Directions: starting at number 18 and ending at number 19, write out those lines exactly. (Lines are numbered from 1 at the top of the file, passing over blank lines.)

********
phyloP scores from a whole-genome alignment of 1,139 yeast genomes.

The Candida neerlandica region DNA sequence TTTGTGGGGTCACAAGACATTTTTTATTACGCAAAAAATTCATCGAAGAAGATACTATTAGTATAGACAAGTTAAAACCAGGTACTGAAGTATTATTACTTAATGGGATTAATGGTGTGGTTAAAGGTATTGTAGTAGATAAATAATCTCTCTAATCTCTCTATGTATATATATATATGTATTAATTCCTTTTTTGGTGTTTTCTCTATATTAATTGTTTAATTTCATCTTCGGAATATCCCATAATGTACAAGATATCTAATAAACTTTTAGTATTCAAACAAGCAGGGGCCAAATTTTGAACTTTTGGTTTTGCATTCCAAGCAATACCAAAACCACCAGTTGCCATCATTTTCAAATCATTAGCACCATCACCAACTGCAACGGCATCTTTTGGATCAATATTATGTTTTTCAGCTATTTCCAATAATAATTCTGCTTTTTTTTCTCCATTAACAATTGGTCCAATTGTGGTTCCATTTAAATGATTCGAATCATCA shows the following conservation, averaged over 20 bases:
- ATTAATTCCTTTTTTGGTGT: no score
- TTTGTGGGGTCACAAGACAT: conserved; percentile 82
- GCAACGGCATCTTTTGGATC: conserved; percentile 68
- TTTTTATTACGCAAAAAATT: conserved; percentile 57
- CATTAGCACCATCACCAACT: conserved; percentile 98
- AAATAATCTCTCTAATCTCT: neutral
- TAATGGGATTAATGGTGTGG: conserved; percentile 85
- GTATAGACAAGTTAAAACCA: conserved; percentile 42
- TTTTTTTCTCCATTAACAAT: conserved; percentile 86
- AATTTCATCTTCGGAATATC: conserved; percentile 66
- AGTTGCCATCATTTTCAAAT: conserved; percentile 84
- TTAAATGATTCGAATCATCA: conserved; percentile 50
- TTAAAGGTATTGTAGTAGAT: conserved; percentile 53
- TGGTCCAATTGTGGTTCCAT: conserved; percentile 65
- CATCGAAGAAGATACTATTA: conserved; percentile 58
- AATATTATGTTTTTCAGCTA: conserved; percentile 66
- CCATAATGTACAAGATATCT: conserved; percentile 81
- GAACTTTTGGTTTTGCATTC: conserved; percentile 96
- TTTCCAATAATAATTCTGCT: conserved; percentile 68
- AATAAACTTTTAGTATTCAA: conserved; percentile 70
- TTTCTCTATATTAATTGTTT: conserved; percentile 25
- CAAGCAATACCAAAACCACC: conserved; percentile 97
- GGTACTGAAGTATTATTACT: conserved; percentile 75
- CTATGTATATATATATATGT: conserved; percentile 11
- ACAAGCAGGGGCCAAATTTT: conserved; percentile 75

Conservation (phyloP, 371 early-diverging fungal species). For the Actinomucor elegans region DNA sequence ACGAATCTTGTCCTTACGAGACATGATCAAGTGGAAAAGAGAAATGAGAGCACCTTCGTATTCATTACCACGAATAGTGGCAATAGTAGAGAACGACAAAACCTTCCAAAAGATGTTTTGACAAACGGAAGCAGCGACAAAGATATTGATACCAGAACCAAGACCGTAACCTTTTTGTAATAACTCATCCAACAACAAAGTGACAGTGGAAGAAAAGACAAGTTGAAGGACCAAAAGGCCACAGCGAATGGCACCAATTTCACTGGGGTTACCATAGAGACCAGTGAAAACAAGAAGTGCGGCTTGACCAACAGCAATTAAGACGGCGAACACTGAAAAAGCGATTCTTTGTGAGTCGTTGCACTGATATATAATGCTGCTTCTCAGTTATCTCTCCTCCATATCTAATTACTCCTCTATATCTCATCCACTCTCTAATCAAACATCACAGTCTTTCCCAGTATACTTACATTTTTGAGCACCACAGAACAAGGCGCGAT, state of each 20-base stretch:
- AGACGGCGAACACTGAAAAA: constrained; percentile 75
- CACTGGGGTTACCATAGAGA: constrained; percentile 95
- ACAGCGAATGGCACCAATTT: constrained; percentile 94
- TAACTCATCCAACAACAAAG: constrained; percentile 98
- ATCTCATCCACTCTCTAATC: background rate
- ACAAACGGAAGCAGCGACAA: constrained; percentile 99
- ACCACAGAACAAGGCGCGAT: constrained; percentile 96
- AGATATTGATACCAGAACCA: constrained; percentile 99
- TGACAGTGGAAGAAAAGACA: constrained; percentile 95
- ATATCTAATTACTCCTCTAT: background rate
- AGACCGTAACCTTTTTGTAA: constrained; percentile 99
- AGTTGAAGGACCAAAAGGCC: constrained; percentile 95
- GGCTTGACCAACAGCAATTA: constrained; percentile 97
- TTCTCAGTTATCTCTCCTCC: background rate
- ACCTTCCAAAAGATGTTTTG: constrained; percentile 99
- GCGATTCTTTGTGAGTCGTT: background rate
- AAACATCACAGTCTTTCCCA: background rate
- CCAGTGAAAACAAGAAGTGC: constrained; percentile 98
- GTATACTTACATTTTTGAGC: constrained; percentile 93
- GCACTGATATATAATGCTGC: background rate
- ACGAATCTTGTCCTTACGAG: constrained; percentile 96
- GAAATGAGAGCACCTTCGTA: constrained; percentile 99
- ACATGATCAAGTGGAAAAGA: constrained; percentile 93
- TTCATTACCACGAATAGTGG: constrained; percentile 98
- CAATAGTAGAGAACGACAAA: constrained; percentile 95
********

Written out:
- AATATTATGTTTTTCAGCTA: conserved; percentile 66
- CCATAATGTACAAGATATCT: conserved; percentile 81